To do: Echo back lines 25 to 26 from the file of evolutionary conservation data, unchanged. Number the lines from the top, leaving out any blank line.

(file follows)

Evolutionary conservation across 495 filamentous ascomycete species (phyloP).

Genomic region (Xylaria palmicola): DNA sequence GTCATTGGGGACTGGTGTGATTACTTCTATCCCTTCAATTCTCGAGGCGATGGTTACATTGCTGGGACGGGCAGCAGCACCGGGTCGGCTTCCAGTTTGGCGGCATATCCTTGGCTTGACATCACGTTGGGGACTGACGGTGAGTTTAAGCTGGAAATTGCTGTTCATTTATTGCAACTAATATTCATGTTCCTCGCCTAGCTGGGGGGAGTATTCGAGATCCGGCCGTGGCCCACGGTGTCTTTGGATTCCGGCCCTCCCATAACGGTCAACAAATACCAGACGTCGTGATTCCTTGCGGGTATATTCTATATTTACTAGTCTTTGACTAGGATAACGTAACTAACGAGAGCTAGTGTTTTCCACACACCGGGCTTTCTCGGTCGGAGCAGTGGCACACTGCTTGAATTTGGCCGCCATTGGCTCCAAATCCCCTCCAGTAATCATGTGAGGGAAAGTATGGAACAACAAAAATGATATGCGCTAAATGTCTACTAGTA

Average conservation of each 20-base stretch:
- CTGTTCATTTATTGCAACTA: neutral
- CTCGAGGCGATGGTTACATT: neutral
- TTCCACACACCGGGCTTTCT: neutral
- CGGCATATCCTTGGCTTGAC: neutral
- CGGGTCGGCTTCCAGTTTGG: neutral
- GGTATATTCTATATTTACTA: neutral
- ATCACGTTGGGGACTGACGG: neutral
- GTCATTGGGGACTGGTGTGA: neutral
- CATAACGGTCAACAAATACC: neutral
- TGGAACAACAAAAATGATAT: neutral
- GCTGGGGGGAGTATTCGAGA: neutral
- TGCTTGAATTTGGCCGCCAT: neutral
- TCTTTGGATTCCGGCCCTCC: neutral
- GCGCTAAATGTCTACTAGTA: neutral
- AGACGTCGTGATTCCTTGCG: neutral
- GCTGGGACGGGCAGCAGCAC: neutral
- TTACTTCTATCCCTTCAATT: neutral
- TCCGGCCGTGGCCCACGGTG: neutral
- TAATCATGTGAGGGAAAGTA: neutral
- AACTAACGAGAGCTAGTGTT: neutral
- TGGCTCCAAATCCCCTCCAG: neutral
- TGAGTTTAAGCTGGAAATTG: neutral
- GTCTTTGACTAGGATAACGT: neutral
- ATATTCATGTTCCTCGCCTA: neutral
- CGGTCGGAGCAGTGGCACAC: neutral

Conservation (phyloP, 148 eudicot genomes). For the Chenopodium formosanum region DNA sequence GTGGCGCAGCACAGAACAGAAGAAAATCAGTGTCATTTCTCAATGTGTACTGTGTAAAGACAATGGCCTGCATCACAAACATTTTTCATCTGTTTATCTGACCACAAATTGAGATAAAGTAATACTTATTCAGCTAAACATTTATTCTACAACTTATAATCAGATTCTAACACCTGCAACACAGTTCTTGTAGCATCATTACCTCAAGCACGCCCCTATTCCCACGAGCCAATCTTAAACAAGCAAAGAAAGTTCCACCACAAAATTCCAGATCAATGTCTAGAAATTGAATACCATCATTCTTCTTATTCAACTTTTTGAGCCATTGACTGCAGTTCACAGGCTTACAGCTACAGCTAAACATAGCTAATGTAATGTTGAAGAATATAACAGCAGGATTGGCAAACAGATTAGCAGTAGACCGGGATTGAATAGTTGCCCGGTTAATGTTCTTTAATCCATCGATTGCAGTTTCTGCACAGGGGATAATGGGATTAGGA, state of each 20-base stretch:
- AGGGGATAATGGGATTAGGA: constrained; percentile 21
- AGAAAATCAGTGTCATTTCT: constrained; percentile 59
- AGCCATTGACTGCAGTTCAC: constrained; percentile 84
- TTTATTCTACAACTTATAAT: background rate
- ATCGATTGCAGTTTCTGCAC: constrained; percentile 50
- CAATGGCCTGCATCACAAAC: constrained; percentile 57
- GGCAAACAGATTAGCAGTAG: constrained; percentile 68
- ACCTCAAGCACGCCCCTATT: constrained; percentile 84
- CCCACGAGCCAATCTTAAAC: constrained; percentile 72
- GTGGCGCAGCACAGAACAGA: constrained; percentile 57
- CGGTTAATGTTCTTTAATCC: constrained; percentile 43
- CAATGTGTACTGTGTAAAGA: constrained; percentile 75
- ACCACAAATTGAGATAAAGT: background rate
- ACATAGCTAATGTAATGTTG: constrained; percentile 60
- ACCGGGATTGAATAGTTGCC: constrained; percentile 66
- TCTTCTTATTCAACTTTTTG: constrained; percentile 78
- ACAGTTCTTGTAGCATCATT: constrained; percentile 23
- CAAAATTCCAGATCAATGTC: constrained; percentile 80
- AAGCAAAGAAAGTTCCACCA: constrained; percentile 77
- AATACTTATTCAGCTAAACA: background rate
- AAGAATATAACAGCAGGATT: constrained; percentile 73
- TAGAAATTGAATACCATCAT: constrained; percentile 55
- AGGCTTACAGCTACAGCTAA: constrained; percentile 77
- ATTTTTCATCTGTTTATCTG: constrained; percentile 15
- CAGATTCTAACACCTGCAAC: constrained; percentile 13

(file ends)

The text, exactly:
- TGAGTTTAAGCTGGAAATTG: neutral
- GTCTTTGACTAGGATAACGT: neutral